biggest issue with writing a book is that you need to somehow fill up blank
space on a page with words. Specifically, words that form a narrative. Failing
to do this means you’ve failed to write a book.
is ALWAYS, 100% of the time, the reason people try and fail to write a novel.
honestly not a lot to say about endings except they should be a satisfying
conclusion of everything that’s come before—but, of course, that can be harder
than it sounds. An exceptionally good ending can elevate a story to greatness (The Usual Suspects, The Shawshank Redemption),
or ruin it (Season 8 of Game of Thrones,
The Rise of Skywalker for some current examples). To clarify, when I say good
ending I mean satisfying, which isn’t
necessarily a happy ending.
Let’s say you’ve confirmed your what-if idea is worth expanding into a whole story. Yay!
is where most people get stuck after they decide they want to write a novel.
They might write a few pages, or even a few chapters, and then stall out. Part
of this is waning interest and competing priorities; writing an entire novel is
hard and takes a long time, dammit! If you’re not committed, it’s probably not
starts with a “what if” idea: What if
a teen girl with chronic depression woke up one day with psychic powers? What if Germany had won World War II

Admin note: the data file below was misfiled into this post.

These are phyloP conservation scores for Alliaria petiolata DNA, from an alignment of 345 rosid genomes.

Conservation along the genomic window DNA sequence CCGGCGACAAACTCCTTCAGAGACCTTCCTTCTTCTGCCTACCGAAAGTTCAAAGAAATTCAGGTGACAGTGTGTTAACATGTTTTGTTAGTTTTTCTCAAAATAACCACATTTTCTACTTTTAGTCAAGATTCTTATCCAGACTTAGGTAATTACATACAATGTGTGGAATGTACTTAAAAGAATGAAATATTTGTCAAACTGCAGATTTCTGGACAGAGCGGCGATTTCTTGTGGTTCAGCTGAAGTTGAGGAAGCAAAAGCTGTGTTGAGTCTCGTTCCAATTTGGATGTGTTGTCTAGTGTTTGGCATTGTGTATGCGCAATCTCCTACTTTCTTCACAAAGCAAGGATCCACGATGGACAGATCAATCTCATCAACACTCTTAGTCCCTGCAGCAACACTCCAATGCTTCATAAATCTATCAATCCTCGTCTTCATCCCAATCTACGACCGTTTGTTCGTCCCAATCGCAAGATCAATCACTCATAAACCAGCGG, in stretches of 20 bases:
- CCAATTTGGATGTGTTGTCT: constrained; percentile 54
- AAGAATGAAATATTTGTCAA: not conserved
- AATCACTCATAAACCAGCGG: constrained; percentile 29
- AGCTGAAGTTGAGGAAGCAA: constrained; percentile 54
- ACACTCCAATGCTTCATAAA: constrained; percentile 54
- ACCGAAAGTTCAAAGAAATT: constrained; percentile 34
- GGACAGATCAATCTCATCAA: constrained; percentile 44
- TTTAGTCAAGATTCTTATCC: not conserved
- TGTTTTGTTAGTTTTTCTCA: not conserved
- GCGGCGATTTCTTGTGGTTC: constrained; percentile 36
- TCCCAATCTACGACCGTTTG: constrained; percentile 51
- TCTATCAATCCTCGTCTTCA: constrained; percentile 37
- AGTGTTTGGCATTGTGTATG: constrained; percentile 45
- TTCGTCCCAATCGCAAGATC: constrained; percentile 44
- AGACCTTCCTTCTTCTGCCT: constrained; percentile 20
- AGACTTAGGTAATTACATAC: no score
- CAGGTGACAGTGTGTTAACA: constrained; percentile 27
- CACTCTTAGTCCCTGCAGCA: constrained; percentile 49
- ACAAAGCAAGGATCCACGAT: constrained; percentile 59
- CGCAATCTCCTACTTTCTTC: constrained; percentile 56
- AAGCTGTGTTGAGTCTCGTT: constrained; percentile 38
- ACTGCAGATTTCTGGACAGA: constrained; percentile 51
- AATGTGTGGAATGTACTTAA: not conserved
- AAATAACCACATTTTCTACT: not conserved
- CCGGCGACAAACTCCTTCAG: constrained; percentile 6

(…you see this one a lot)? What if we
found out aliens had been secretly colonizing Mars for hundreds of years? What if a young boy with two progressive
dads and thick glasses moved to the Deep South? What if I lightly fictionalized my own life story (…I wouldn’t
advise this one, tho—most authors overestimate how interesting their lives are
to other people)?
Let me start off this overview of genres by stating the most important point up front: if your goal is to write a book you’d like to be commercially successful, then you MUST PICK A GENRE! I can’t emphasize this enough.
Crack open any Storytelling 101 book and it’ll tell you conflict is your story’s engine. Every story since the history of forever has centered around someone trying to solve a problem; otherwise, it’s not a story so much as a series of anecdotes, or an aside, or your drunk uncle’s ramblings.